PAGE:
FiveThirtyEight won’t have broad appeal without narrative
The power in data journalism comes from the ability for numbers and statistics to examine a subject in a measurable way. Sometimes the numbers in play provide the answer to a question. Other times they reinforce, cast doubt on, or simply illuminate a take on a given subject. Data is a powerful storytelling tool, and nothing more. But Nate Silver seems to think numbers have a newsiness all on their own. When he introduced his polished, expanded, data-driven FiveThirtyEight earlier this week, he wrote that one of his goals will be to make numbers-based journalism more appealing to a general readership, “to make data journalism vivid and accessible to a broad audience without sacrificing rigor and accuracy.”
But based on the topics of the site has covered so far, it seems that Silver and his team are trying to reach that broad audience without offering a narrative anchor to give the site’s pieces broader appeal, and it’s hard to see the site’s audience growing beyond statistics nerds unless the site’s reporters realize numbers are a means of storytelling, not the story itself.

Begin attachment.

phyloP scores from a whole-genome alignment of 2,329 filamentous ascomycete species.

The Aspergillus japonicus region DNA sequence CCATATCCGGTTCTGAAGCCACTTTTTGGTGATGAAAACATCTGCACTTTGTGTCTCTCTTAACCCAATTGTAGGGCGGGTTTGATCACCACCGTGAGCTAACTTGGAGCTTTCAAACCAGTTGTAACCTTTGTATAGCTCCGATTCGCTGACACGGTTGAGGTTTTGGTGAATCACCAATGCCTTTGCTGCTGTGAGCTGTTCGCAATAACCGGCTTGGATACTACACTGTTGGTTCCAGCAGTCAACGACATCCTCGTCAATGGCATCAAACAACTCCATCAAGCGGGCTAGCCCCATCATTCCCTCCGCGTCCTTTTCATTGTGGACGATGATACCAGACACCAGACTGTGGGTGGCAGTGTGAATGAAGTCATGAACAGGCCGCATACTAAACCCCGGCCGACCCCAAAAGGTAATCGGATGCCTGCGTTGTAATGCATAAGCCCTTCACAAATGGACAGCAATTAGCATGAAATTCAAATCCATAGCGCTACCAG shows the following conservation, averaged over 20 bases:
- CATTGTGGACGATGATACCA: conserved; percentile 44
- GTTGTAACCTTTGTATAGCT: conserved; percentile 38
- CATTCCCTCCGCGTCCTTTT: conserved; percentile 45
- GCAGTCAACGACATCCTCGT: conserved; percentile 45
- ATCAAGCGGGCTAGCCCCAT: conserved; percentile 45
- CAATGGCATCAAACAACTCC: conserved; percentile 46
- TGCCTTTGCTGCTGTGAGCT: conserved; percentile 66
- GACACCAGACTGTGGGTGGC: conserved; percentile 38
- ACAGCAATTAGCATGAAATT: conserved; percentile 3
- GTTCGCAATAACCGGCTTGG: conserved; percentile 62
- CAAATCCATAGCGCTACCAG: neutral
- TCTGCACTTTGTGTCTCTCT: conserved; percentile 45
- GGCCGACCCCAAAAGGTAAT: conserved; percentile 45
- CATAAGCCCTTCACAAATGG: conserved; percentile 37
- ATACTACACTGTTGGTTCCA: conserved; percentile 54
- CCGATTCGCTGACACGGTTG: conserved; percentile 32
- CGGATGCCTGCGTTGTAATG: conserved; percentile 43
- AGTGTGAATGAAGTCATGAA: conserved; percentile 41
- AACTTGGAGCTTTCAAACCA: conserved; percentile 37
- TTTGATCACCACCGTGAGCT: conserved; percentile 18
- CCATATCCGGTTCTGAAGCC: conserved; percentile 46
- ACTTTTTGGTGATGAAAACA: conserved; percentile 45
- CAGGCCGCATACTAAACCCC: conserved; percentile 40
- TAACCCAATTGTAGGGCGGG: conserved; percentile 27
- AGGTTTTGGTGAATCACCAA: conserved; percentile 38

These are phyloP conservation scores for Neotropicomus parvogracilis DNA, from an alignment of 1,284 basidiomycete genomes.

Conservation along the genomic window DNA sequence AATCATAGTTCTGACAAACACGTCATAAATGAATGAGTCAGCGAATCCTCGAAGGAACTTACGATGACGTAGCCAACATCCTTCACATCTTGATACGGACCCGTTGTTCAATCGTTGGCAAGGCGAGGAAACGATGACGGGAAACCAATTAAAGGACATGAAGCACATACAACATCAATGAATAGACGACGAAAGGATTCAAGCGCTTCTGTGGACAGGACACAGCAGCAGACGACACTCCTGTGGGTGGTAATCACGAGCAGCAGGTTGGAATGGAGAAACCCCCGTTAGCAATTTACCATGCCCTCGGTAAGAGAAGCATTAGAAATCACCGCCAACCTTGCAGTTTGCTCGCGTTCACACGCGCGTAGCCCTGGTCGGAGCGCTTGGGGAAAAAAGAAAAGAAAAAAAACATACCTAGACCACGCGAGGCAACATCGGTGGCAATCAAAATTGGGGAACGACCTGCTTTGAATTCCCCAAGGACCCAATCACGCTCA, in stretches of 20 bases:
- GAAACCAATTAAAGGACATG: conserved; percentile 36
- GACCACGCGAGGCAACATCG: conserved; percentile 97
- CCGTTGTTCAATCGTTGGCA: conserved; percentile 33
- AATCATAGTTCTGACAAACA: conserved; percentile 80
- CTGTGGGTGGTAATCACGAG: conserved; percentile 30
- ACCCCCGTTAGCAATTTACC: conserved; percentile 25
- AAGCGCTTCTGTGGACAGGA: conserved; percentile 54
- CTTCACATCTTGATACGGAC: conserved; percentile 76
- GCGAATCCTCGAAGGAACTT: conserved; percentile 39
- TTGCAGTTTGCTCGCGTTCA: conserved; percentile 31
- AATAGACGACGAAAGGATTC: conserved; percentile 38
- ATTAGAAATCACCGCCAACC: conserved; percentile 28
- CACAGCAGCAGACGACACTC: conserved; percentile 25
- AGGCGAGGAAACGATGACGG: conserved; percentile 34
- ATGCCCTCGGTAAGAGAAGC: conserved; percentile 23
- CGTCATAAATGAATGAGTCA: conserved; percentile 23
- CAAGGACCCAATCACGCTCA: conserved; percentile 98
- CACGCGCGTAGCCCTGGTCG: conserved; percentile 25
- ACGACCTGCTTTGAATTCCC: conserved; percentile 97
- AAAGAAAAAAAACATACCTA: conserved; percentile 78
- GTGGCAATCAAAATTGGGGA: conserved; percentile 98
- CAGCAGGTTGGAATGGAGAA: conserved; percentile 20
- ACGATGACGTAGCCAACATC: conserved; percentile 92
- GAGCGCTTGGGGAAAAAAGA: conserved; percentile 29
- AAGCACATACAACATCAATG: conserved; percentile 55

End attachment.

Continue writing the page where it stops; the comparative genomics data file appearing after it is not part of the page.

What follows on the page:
“These are ‘tweener’ pieces,” economist Tyler Cowen wrote in Marginal Revolution, “too superficial for smart and informed readers, yet on topics which are too abstruse for the more casual readers. I want something more like the very good Bill Simmons analytic pieces on Grantland, with jokes too, and densely packed narrative, yet applied to a much broader range of topics.”
In its first few days, FiveThirtyEight’s numbers-savvy writers have written about how to parse the words of Federal Reserve Chairwoman Janet Yellen and how the US and Chinese current account balances (a comprehensive measure of a nation’s international dealings) compare. It’s serious, and arguably academic stuff. There’s also the story about the best deals on the McDonald’s menu based on weight, which I’m sure real numbers nerds are getting a kick out of....MORE